Decreased risk of injury
Strength training will make muscles stronger and increase their ability to support and protect the body as well as enhance the body following injury. Strength training plays a vital role in the functional rehabilitation process by rehabilitation therapists.

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Body Fat

Unfortunately, in striving for the “ideal” body most people become far too concerned with how many kilograms they weigh. Our body measurements, particularly the waist and hips are a far better indicator of what a healthy body shape should be.

Recent research indicates that the “bigger the waist the bigger the risk” to our health. Waist measurement is a good predictor of the risk of heart disease. A waist circumference of more than 80 centimeters in women and more than 85 centimeters in men increases the risk of heart attack. Other indicators of a healthy body shape can be determined by calculating your Body Fat Percentage, Waist to Hip Ratio and Body Mass Index (BMI).

Body fat percentage
Body fat calipers are an accurate method to measure body fat percentage however, unless you know how to use them correctly the results may not be exact. Some scales provide body fat percentage readings and although not as accurate as calipers they will give you a reasonable estimate.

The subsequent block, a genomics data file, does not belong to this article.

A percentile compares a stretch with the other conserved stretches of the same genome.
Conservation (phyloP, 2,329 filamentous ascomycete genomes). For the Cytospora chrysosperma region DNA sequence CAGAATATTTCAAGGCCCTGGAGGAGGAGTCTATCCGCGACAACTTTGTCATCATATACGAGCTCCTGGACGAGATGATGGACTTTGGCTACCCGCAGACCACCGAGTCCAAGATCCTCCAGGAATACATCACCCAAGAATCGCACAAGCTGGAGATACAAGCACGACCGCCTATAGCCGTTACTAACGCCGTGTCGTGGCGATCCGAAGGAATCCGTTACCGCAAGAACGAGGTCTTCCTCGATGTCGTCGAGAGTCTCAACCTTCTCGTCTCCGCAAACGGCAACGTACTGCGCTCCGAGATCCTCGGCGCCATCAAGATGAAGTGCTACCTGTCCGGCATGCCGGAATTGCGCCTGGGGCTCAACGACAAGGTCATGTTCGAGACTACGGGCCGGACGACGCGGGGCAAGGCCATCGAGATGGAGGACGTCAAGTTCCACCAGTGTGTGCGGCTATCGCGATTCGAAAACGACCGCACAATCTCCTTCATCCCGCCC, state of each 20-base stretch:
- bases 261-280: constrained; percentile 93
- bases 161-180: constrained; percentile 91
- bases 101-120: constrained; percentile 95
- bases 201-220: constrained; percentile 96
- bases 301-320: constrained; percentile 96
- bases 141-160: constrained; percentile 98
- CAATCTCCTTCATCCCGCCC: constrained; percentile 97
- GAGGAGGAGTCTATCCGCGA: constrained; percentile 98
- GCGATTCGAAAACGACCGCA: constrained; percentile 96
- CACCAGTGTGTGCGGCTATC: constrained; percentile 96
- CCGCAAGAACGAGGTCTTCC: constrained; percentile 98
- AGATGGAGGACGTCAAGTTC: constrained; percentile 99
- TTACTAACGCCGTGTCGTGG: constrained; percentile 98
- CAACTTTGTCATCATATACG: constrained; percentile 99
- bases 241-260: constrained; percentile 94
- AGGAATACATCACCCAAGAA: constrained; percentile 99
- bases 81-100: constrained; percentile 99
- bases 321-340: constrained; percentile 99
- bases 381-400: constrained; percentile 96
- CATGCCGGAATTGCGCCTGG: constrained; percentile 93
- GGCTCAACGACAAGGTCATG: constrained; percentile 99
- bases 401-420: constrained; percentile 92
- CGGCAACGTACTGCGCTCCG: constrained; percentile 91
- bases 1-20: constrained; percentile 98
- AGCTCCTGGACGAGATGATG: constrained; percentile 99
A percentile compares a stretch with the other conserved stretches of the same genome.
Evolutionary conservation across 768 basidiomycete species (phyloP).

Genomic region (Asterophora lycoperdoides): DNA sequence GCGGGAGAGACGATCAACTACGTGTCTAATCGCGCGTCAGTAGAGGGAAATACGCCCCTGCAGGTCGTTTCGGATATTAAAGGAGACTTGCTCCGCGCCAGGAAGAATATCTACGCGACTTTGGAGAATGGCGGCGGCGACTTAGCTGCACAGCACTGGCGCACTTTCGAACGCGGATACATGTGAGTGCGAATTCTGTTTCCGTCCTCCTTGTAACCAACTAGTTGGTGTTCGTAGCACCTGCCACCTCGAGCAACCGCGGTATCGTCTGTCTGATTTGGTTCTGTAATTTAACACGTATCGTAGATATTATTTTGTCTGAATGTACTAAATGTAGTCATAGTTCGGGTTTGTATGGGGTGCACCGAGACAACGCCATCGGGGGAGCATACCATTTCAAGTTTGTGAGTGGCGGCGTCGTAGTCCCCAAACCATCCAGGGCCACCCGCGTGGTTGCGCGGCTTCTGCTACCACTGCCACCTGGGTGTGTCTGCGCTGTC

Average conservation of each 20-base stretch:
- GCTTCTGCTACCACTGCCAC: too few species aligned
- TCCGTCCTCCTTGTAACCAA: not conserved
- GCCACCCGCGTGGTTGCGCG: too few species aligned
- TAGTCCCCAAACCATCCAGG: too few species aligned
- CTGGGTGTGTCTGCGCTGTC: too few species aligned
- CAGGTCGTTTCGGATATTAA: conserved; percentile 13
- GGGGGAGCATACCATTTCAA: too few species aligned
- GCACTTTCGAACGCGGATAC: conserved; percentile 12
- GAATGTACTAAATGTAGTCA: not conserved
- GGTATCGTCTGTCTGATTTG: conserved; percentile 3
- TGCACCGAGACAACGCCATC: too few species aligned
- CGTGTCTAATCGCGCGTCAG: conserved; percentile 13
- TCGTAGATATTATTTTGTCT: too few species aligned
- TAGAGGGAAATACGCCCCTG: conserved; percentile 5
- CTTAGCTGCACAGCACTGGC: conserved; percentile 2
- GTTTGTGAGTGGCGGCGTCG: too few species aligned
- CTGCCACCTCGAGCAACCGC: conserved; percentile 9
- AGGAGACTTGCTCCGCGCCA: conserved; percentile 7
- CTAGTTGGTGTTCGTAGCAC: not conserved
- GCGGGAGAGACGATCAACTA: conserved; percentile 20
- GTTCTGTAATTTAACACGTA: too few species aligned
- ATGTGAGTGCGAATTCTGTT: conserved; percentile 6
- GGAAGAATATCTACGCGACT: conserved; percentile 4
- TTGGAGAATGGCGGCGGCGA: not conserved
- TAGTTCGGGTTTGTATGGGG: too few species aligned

Waist to hip ratio
Waist to hip ratio provides a measurement of the distribution of body fat. It is determined by dividing waist circumference by hip circumference. A high waist to hip ratio, which represents excess body fat is one of many risk factors for heart disease. People with a high waist to hip ratio are at greater risk than people who store fat around the butt area and are pear shaped.

Body mass index (BMI)
Body mass index is a basic measure of body composition. However, its accuracy is questionable because it relies on scale weight to measure body composition which does not allow you to distinguish fat weight from lean weight. People who have a high proportion of muscularity record high results on their BMI.

Body Fat Percentage

Moderately Obese



14.0 - 22.8
14.3 - 23.7
14.3 - 20.2
12.1 - 19.6
16.1 - 24.0
20.1 - 28.0

22.9 - 27.6
23.8 - 28.4
20.3 - 26.5
19.7 - 23.2
24.1 - 26.6
28.1 - 32.0




17.9 - 29.7
19.6 - 32.0
22.2 - 29.8
24.2 - 28.4